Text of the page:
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A New Hampshire man found out the hard way that warming up a car and leaving it unlocked is a bad idea — but Apple's AirPods and Find My helped police track it down.
Two people were arrested on Sunday by police in Weare, New Hampshire, suspected of stealing a car from a home in Concord on Friday. The vehicle, owned by Mike McCormack, was left warming up, and was taken when he ran into the house to pick up a water bottle.
However, the car was found just two days later, because McCormack had left his AirPods inside the car at the time it was taken, reports WMUR.
"I left the gym with my girlfriend and decided to check the Find My [app] on my iPhone," McCormack told the report. "And my AirPods just - they popped up and said they found a location on East Road in Weare, New Hampshire, and I was like Let's get them right now."
Weare police advised they were told about the stolen car by Concord police on Sunday, which led to an attempt to pick up the vehicle. Police say the car reached a dead end and its occupants ran into the woods to escape, however one home surveillance video showed a person running, pursued by a police cruiser.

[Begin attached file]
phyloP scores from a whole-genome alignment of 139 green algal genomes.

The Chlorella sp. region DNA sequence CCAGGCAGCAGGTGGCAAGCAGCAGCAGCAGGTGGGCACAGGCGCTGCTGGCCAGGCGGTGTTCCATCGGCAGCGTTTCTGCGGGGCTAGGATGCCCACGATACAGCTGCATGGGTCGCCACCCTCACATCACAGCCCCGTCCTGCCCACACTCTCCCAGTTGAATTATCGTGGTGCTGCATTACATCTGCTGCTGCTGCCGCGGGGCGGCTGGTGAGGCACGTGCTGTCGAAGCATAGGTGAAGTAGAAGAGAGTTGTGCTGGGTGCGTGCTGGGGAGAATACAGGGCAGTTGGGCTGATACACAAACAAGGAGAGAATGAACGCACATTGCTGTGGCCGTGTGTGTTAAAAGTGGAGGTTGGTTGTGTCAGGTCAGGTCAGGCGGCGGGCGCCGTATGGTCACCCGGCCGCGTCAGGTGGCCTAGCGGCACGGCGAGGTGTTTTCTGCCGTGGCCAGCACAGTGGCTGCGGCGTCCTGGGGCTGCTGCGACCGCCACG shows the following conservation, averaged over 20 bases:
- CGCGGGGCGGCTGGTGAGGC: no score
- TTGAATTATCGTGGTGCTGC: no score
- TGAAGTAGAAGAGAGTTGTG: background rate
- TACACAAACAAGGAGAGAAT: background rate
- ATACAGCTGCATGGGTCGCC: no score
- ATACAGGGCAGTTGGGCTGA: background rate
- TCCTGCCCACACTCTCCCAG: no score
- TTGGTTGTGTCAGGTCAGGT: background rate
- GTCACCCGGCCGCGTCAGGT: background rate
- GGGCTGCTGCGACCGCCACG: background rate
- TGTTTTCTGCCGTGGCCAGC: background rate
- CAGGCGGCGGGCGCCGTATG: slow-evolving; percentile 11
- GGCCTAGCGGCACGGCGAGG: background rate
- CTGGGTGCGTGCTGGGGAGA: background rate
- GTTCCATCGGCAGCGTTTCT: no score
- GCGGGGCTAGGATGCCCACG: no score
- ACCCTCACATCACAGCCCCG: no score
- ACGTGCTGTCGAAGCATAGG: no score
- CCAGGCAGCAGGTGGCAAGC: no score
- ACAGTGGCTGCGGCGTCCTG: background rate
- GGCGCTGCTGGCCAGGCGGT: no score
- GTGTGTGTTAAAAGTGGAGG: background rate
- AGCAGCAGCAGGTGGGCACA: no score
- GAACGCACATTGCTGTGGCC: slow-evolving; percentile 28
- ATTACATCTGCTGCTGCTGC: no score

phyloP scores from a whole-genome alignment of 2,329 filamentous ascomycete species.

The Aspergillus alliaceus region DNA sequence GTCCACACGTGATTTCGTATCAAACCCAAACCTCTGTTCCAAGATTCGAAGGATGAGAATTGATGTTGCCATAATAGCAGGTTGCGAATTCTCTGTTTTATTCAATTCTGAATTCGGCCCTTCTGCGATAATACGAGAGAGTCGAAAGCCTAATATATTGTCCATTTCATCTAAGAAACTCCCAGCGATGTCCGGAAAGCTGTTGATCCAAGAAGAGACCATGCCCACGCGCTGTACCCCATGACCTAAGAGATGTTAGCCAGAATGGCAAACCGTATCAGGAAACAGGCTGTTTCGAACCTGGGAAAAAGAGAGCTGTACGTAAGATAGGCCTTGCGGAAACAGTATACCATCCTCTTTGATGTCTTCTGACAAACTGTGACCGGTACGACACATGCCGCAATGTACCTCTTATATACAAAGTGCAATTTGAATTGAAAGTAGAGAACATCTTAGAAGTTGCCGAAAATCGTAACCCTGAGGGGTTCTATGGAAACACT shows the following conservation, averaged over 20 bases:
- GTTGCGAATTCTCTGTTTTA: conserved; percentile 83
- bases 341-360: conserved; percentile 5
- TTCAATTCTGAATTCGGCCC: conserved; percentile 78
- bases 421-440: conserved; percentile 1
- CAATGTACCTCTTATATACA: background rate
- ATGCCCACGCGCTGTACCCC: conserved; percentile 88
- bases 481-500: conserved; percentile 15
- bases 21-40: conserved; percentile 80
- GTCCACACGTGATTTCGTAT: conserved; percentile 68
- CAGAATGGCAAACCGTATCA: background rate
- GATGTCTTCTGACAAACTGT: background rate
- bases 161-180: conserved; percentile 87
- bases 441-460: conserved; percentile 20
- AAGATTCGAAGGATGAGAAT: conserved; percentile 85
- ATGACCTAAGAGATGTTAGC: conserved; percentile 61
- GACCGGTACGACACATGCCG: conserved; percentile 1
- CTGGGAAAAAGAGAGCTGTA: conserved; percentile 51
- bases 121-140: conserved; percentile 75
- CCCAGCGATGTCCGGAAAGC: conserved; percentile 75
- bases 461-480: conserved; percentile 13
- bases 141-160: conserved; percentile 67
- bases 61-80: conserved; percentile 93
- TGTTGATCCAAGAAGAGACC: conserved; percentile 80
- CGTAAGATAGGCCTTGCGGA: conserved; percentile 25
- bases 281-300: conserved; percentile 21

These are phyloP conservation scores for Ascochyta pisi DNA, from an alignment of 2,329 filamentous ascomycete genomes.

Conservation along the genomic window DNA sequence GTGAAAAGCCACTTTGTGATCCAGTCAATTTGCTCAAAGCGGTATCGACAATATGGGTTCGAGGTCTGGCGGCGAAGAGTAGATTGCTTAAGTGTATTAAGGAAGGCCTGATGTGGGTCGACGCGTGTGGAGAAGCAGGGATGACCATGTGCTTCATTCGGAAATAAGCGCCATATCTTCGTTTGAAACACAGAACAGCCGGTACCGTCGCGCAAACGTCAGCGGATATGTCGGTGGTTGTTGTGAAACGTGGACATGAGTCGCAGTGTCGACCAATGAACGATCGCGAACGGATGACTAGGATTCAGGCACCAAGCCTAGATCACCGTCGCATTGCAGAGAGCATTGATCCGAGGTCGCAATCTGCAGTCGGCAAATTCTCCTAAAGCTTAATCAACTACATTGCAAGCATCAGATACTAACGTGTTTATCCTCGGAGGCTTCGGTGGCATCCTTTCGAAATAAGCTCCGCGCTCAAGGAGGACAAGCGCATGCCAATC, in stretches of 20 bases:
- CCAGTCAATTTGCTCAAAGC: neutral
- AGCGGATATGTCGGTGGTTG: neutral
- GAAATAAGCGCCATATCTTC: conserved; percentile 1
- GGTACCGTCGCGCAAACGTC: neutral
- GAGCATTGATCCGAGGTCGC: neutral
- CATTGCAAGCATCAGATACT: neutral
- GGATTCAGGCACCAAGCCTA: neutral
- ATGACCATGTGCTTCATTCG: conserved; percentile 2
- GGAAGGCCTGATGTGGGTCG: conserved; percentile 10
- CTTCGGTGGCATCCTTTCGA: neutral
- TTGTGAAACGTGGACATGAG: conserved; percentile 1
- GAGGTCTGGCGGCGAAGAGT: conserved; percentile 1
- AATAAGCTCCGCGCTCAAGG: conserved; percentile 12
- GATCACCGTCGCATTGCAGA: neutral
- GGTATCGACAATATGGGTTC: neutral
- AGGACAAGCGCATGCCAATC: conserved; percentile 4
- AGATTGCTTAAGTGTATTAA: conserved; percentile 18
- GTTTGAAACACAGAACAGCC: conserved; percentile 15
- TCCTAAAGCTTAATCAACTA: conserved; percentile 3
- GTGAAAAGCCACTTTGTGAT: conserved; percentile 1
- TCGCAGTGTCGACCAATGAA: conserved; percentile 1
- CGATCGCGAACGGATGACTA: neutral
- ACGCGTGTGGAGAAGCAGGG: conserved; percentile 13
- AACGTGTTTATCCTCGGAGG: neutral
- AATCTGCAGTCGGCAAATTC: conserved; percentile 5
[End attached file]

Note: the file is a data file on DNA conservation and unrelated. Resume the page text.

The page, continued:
Concord residents Frederick Estes and Anna Heine were arrested and face several charges for their involvement.
As well as reminding people to lock their unattended vehicles, Officer Laura Purslow of Weare Police Department thanked "helpful citizens" who were able to give descriptions of the fleeing suspects and where they went.
Find My has repeatedly been used in attempts to fight crime, and to some considerable success.
After one May robbery, Formula 1 driver Sebastian Vettel chased after thieves, again using Find My to keep tabs of his AirPods.
AirPods have also been used to track the movements of Russian forces in the Ukraine.